The moral reason for equity should be enough, but there are good economic reasons too. So how do we realize equity through redevelopment?
At the New Jersey Redevelopment Forum, during a breakout session, panelists discussed how their work is promoting equitable redevelopment, providing support for the economic case. They then engaged attendees in an open discussion on the considerations that must go into a redevelopment project if it is to be equitable.
Leo Vazquez, executive director of the National Consortium on Creative Placemaking, explained that buying power among minorities is growing quickly and outpacing that among whites. If developers and businesses are to capitalize on this, it means tailoring their projects for the growing liquidity and buying power of minorities.
It’s clear that people don’t respond well to traditional methods of community engagement, including meetings, said Vazquez. An effective way to engage marginalized communities specifically is through the arts, because it offers reassurance that voices are being heard and received. The arts is an important tool for reaching different communities, and planners can use it to facilitate community contribution by making opportunities to get together comfortable, welcoming, and convenient. Vazquez suggests incorporating community engagement as part of a larger event. For example, focus the gathering around an activity like art-making, and then ease into planning discussions. Art-making won’t generate data, but it allows people to feel connected and comfortable, at which point they can yield data.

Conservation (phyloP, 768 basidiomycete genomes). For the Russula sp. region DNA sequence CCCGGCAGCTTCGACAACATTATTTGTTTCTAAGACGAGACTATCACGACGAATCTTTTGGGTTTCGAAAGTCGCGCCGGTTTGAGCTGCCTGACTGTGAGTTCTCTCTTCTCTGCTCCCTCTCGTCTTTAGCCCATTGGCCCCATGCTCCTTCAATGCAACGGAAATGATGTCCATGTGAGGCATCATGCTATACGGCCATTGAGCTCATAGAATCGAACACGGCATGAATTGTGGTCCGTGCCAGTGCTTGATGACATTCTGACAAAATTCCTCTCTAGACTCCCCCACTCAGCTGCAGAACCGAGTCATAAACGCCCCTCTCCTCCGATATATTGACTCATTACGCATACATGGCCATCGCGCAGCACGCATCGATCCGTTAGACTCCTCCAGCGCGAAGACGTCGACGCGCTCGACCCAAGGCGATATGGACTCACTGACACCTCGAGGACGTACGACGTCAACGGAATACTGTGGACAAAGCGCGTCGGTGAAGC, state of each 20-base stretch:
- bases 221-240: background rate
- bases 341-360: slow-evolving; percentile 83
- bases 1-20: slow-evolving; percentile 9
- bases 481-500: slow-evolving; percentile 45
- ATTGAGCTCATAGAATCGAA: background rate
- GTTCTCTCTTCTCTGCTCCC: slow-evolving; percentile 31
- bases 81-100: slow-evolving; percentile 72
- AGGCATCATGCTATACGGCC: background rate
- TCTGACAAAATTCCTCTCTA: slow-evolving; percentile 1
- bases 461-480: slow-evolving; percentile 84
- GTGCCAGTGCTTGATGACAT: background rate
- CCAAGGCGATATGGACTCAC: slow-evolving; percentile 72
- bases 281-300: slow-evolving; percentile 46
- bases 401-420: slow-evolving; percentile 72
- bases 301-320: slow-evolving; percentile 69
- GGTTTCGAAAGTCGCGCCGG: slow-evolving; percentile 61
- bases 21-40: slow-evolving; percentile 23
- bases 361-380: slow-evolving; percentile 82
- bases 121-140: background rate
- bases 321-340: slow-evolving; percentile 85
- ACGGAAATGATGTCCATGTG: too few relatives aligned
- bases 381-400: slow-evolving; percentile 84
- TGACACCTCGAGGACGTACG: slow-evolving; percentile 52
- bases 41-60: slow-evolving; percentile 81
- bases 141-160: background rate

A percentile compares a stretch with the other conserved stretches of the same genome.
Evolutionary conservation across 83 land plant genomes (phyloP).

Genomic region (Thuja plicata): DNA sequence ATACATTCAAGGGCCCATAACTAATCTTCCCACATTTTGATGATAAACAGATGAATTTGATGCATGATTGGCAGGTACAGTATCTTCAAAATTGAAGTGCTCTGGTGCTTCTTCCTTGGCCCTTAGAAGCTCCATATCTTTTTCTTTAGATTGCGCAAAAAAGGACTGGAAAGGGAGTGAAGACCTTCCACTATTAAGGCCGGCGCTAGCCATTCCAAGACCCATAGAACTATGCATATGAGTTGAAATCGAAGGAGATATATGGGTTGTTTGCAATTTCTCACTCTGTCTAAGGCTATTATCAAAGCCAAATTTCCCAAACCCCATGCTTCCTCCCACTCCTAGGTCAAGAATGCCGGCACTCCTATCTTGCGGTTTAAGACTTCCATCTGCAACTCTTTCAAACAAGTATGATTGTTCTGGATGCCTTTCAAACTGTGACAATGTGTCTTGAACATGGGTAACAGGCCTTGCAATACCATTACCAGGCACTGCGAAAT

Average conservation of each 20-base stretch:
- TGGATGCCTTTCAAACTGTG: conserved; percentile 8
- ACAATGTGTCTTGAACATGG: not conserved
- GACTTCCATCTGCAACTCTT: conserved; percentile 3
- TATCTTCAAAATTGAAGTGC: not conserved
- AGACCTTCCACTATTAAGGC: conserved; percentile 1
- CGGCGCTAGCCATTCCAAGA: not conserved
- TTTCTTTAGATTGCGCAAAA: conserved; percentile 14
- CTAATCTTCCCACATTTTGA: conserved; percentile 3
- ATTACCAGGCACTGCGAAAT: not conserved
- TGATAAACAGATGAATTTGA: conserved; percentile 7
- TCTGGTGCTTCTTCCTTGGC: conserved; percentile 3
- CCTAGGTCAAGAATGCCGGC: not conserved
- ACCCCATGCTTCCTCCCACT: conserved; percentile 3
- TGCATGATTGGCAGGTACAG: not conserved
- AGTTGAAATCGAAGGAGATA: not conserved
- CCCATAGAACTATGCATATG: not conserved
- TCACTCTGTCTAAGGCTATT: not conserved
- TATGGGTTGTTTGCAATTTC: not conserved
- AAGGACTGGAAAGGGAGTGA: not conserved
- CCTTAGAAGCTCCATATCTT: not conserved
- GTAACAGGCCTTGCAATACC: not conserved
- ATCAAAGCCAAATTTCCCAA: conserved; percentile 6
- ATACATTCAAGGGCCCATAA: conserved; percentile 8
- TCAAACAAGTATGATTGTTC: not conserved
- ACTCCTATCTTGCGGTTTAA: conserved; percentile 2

Ruben Rodriguez, senior director of external communications at American Water, believes the City of Camden is well on the way to revitalization, and he highlighted the ways in which American Water is working to ensure the benefits of its move to the Camden waterfront will reach all residents. American Water spent $13 million on contractors, including local ones; invested $500,000 in Hopeworks, a local nonprofit offering career development training for at-risk youth; and invested $200,000 in local schools to create STEM labs. He explained how reaching and signing an agreement with host cities is one way businesses can demonstrate their commitment to the community. He also explained the various benefits American Water receives from such investments: Hopeworks, for example, has supplied talented graduates from its program as employees to the company.
Charles Brown, senior researcher at Alan M. Voorhees Transportation Center and adjunct professor at Edward J. Bloustein School of Planning and Public Policy at Rutgers University, said that in order to target people’s needs, it is critical to understand their unique differences as well as the underlying and historic issues around access to resources. He described the importance of “street-level” research before even generating research project ideas, saying that the true experts are often people not at conferences. He emphasized that investing in equity is the economic equivalent of hosting a superbowl, a $500 million outcome.
The session then moved on to a group exercise in which panelists and attendees brainstormed responses to a theoretical redevelopment project slated for the City of Camden. Recording responses on a large easel notepad, the group came up with the following equity considerations:
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